This series is looking at the common formats of trading as a business. Part 1 looked at the sole trader, this article will look into partnerships.
By its definition a partnership requires two or more people who:
- Share the right to take part in making decisions which affect the business or the business assets. Although they may have agreed that this right shall be limited in relation to one or more of their number,
- Share the ownership of the assets of the business. Although they may have agreed that the firm will use an asset which is owned by one of partners individually,
- Share the net profit of the business although, the contract need not provide for equal share.
- Share responsibility for the debts and obligations of the business without any limit. Although if one does not pay then the other must pay the missed share.
- There is no requirement to make any information public, for example accounts, partnership deed or any agreements.
- Partnerships are not required to hold annual meetings.
- A partner is an agent of the partnership and their other partners. Any act done by one partner on behalf of the partnership with the authority, express or implied, of the other partners bind the partnership.
- Each partner is liable jointly and severally with the other partners for all debts and obligations of the partnership incurred whilst they are a partner.
- Partners have certain obligations set out between themselves and in The Partnership Act 1890 which are implied into every partnership, unless varied by another agreement. For example, they must behave towards each other with the utmost good faith.
A partnership is governed in the first instance by The Partnership Act 1890. Section 1 defines a partnership as:
Therefore, there must be at least two people involved in a partnership. This includes individuals with one another and companies either with individuals or other companies and there must be some agreement between the parties.
It is usual for partners to carry on the business under a ‘partnership’ name. The business must provide its customers, suppliers, and service providers with a notice containing the names and addresses of all partners. These must be easily read and in a prominent position.
It is useful to turn briefly to the main provisions of The Partnership Act 1890, as they provide some guidance as to how a partnership is to be operated.
Under the act:
- There is an assumption that the financial obligations of the partnership are to be undertaken equally and the benefits distributed on the same basis.
- The activities undertaken by each partner are undertaken on behalf of the partnership. As the partnership stands to gain there, is an implied indemnity. Therefore, in absence of agreement to the contrary the partnership must indemnity each partner in respect of payments made and personal liabilities incurred by each other in the ordinary and proper conduct of the business of the partnership.
- A partner’s obligation to contribute capital is limited to the amount which he agrees to make available. An individual partner may make a payment beyond the contribution required of him and in such case is undertaking an obligation they are not obliged to fulfil. The act states that, in the absence of an agreement to the contrary, a person is entitled to interest at the rate of 5% per annum on any "excess" contributions made.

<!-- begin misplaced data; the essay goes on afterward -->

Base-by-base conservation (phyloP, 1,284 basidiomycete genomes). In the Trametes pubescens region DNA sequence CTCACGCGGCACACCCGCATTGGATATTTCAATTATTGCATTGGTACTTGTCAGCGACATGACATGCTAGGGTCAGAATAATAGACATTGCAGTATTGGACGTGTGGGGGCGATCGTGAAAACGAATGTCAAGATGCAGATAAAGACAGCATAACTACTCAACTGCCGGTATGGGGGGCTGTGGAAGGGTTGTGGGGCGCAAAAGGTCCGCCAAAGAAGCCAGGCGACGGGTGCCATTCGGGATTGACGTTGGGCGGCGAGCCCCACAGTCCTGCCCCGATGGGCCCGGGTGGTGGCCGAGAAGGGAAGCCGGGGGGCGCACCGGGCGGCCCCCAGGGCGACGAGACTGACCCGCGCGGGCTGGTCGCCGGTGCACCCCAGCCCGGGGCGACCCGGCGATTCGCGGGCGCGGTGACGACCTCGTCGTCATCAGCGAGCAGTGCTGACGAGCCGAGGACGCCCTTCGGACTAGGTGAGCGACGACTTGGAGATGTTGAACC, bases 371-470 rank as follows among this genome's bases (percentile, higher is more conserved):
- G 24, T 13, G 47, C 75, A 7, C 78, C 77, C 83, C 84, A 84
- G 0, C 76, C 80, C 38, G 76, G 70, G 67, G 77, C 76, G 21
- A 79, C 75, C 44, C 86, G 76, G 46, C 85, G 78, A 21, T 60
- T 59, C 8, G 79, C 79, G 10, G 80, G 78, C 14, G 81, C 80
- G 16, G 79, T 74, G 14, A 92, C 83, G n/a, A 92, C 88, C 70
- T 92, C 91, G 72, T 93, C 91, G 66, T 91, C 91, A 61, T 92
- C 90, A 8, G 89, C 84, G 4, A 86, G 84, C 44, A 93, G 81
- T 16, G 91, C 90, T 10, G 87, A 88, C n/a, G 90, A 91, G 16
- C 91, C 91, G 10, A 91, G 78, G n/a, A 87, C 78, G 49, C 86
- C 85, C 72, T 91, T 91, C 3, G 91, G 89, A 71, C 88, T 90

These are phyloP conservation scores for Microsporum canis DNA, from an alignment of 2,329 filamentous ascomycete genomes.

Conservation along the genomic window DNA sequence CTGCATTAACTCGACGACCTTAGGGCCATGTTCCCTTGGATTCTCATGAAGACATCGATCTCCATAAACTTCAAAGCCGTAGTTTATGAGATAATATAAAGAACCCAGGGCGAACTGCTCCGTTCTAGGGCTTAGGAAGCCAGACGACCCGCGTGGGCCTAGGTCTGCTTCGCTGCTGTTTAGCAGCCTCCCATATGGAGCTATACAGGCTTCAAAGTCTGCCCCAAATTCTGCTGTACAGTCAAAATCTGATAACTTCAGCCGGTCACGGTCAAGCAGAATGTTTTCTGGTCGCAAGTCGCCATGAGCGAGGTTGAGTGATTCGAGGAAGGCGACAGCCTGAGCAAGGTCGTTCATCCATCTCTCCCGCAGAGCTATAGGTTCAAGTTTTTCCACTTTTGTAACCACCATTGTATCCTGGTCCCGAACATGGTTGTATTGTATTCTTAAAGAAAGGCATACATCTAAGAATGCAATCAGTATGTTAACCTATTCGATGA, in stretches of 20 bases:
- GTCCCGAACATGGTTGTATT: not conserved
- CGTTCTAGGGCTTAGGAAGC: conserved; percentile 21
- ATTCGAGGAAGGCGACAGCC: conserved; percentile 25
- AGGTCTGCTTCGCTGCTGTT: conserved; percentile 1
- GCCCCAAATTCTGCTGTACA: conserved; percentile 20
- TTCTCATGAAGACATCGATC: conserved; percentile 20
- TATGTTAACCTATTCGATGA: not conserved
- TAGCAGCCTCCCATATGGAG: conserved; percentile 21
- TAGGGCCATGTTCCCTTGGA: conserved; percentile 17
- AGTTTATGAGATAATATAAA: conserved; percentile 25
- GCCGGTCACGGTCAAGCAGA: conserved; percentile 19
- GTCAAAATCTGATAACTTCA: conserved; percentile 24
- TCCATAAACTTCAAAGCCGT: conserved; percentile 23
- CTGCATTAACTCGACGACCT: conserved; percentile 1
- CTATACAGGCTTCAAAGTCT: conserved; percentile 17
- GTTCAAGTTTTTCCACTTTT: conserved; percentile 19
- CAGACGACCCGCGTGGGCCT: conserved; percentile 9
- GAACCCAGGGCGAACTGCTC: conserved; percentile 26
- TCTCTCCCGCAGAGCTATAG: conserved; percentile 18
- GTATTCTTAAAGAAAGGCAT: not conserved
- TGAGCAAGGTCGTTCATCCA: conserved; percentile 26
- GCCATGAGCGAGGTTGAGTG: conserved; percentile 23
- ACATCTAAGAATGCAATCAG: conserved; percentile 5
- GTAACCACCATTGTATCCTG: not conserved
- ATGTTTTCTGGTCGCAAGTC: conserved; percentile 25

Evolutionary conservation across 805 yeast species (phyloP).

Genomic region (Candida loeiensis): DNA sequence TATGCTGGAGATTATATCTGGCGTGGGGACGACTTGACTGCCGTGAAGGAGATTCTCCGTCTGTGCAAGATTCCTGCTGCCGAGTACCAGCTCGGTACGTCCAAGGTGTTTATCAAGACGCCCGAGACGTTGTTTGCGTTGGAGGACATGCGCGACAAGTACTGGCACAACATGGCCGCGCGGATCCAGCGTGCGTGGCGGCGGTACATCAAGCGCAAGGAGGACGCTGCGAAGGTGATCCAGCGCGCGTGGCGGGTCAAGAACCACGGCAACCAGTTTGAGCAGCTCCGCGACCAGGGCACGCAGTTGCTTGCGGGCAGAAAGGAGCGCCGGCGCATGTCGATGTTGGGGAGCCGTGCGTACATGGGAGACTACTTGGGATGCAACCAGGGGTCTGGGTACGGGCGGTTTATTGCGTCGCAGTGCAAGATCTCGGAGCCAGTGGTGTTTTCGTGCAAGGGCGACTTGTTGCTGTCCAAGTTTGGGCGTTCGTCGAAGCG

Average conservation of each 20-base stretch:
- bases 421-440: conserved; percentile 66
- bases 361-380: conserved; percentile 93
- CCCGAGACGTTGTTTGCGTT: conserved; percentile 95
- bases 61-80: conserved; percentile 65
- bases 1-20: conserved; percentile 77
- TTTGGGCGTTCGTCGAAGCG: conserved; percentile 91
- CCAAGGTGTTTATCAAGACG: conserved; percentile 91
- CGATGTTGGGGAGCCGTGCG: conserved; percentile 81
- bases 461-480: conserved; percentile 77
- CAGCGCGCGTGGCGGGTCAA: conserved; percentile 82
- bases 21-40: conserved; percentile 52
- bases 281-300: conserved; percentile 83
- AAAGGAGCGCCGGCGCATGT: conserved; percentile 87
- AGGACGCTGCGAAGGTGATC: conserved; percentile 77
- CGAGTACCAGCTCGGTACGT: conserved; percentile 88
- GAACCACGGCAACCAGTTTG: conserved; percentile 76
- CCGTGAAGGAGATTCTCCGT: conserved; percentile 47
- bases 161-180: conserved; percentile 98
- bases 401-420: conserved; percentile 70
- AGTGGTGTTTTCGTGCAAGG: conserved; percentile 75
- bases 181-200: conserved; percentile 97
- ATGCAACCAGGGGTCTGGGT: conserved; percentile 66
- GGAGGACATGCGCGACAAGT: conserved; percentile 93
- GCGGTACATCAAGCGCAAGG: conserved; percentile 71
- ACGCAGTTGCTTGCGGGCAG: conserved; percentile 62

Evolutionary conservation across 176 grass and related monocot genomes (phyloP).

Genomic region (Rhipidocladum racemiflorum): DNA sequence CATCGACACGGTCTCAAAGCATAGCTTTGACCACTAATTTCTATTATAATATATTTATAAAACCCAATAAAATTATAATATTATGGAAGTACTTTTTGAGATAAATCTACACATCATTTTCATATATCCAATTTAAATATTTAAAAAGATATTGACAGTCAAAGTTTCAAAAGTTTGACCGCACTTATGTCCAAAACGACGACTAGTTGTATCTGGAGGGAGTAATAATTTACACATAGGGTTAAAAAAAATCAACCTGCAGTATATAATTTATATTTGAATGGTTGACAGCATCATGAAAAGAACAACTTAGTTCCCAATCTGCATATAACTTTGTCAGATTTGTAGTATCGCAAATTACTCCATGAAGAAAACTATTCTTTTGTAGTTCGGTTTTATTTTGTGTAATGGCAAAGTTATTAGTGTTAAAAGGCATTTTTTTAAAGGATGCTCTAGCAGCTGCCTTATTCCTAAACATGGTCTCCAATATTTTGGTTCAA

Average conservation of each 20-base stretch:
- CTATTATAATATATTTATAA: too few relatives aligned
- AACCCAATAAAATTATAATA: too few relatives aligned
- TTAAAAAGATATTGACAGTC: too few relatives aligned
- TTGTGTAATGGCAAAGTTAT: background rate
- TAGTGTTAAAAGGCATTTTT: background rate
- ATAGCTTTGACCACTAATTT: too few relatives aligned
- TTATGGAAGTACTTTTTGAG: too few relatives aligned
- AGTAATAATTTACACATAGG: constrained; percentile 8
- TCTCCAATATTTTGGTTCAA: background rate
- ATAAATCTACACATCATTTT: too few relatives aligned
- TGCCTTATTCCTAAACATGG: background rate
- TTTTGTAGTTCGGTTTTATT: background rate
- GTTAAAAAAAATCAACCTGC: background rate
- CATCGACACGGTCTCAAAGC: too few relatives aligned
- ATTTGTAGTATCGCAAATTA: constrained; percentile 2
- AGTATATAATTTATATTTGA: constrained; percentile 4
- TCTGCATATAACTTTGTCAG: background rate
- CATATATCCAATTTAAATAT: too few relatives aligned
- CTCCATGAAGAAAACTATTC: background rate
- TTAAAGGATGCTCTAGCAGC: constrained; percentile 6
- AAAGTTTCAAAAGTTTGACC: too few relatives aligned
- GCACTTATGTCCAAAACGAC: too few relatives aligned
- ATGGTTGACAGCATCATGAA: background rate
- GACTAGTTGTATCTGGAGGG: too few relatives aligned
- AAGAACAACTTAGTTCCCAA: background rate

- In the absence of agreement to the contrary, in relation to subscribed capital a partner is not entitled, before the ascertainment of profits, to interest on that capital.
- Every partner may take part in the management of the partnership. Although, agreement can be to the contrary this is a fundamental right and is viewed by the courts as such.
- Each partner is taken to be the agent of their co-partners for the purpose of partnership’s normal activities within the course of its business. Therefore, this is an implied duty of good faith.
- Each partner is accountable for private/secret profits derived from the principle that a partnership provides a legal relationship in which people unite to carry on business with a view to profit to be shared between them. Therefore, partners are accountable to the partnership for secret profits. A partner cannot make a profit at the expense of other partners without their knowledge and consent, regardless of whether the profit comes from the partnership's activities or from its business connections.
- Partners also can not undertake activities which compete with the partnership business without consent from all of the partners.
- Each partner has an implied authority to bind the co-partners in respect of contacts each has made on behalf of the partnership.
- Liability of partners for partnership and in the usual course of the partnership.
A partnership does not need to be in writing, but it is a good idea to have a Partnership Agreement. This way, you can be sure that your actual intentions are reflected in the agreement, and not just the provisions of the Partnership Act.
Our team at FDR Law can assist you to draw up a partnership agreement to govern the terms of your business relationship and help you to navigate the many factors to consider when establishing a partnership.
In addition to the usual model discussed above, there is also a business model for partnerships whereby liability is limited by using a Limited Liability Partnership. However, this is a model usually set up by professional bodies and organisation only.
If you would like more information on setting up a partnership, please contact our Head of Corporate, Margaret Evans at Margaret.firstname.lastname@example.org or call Margaret on 01925 230000.
**This article does not present a complete or comprehensive statement of the law, nor does it constitute legal advice. It is only intended to highlight issues that may be of interest. Specialist Legal Advice should always by sought in any particular case.**